The season of red and green tinsels, plum cakes, and snowmen (in our case figures made out of cotton balls and an ample amount of glitter) is here. Christmas, while being primarily a religious festival, is celebrated culturally by people from all walks of life across the world. The happiness of the ‘good news’ announced to the shepherds and the Magi from the East all those years ago has transmuted now to sentiments of forgiveness and good-cheer, an aura we associate particularly with Christmas.
Cakes, carols, and Christmas movies are some of the trademark ways through which Christmas is celebrated. A humble category we often fail to include is Christmas stories and novels. From classics to mysteries to tear-jerkers, books are also a way through which one can get right into the Christmas spirit.
A trip down memory lane
“Oh! but he was a tight-fisted hand at the grindstone. Scrooge! a squeezing, wrenching, grasping, scraping, clutching, covetous, old sinner!”. No list of Christmas books is complete or even begins without mentioning A Christmas Carol by Charles Dickens. The novella was first published in London by Chapman & Hall in 1843, with illustrations by John Leech. The story revolves around Ebenezer Scrooge, a miserly old man who is visited by three ghosts, the Ghost of Christmas Past, the Ghost of Christmas Present, and the Ghost of Christmas Yet to Come. The ghosts take old Scrooge through his life, trying to make him understand what Christmas is about and how it will all be too late if he doesn’t open his hand and more importantly his heart. Tiny Tim, a crippled toddler, the son of Scrooge’s clerk, is an especially moving figure in the novel. It is his resilience and optimism in the face of his disability and poverty which breaks Scrooge. The story emphasises how Christmas is much beyond a decorated tree, roast chicken and wine; it is a time of family, friendship and renewal.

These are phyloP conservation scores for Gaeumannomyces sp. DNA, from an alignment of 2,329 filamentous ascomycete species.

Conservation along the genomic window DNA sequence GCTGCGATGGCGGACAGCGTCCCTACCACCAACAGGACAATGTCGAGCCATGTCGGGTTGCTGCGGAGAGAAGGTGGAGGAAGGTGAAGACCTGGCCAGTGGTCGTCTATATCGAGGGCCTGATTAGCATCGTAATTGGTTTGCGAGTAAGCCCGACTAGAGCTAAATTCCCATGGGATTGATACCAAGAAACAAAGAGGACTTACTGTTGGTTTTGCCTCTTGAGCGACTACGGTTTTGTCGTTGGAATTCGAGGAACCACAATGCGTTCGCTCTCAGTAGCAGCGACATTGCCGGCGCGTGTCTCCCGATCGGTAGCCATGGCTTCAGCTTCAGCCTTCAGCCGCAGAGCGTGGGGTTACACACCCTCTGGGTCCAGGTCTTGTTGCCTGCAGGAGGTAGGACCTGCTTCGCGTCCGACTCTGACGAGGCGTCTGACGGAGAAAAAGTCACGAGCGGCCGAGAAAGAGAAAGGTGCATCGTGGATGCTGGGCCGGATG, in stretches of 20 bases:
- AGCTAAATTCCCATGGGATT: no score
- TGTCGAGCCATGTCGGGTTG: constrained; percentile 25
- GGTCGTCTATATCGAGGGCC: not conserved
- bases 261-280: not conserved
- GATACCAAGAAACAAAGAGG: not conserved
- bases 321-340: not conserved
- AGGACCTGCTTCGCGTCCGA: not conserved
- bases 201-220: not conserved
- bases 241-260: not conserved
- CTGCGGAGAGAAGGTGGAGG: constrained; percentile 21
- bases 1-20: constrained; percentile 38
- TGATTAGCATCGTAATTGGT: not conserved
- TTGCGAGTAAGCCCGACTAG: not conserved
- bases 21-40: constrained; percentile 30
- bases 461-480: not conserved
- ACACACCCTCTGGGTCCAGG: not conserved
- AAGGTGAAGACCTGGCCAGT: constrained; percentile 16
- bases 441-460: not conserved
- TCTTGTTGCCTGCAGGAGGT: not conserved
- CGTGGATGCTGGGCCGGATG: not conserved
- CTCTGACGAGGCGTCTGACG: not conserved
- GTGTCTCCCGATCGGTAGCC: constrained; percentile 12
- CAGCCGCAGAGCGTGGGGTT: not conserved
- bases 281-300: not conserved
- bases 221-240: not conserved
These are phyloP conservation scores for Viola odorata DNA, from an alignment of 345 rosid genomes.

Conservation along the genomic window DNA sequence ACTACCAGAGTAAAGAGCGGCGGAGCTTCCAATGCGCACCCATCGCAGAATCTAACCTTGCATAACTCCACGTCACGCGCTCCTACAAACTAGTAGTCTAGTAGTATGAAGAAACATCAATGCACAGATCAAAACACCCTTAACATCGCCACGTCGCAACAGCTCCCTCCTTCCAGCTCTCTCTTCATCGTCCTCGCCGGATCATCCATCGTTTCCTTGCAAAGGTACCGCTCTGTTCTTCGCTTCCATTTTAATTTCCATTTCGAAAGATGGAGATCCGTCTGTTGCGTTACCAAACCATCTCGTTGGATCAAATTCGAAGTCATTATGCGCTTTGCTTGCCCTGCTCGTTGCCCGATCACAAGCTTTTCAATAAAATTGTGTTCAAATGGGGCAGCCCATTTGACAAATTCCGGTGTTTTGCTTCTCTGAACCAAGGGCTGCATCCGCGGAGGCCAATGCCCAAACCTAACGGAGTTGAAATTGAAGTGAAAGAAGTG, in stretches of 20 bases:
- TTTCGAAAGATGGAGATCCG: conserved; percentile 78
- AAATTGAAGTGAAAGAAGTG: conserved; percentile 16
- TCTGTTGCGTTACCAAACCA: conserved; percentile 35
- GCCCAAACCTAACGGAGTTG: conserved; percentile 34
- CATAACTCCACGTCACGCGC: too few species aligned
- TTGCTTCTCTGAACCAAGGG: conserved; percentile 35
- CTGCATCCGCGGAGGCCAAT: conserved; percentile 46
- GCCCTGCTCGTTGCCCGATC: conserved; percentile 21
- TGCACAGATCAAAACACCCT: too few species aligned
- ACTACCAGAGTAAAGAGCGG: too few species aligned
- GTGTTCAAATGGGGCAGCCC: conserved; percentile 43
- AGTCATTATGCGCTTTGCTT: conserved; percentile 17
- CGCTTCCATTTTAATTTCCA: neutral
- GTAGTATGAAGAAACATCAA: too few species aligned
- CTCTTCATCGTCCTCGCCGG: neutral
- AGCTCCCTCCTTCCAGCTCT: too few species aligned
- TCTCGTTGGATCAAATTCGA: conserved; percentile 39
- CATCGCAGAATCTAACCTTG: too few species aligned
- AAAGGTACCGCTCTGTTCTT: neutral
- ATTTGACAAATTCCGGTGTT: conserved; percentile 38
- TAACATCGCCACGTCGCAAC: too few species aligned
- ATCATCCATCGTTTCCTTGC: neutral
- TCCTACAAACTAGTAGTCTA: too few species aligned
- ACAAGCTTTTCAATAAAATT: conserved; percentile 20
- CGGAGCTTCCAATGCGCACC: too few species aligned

“Why for fifty-three years I’ve put up with it now, I MUST stop Christmas from coming… But HOW?”, the Grinch wonders in How the Grinch Stole Christmas! by Theodor “Dr. Seuss” Geisel written in rhymed verse with illustrations. Set in the town of Who-ville, the Grinch hates Christmas. As he makes plans to sabotage the festival, he realises that whatever he may say or do won’t stop Christmas from coming. This small story is yet another classic which makes us look beyond the increasing commercialisation of Christmas to what its true spirit entails.
A dose of mystery and sentiment
Peace and goodwill with a whole lot of blood. These seemed to be the overarching themes in mind when Agatha Christie wrote Hercule Poirot’s Christmas in 1938. If stories of Christmas cheer and joy turn too saccharine, a gory Christmas murder would be the right avenue to turn to. In the novel, we are introduced to Simeon Lee, an invalid old man who invites his entire family to spend Christmas together, under one roof. The drama is centred around him and his sons — Alfred Lee, the ever-devoted son. and his wife Lydia, George Lee, the miserly parliamentarian, his young wife, mama’s boy David Lee, and his sensible wife Hilda, and the black sheep cum prodigal son Harry Lee. Simeon Lee wishes to mend bridges and let bygones be bygones in the spirit of ‘peace and goodwill’. Or so he says. But all is not what it seems when the patriarch is found brutally murdered leaving everyone in shock. Everyone but of course, the bearer of grand mustaches, Hercule Poirot.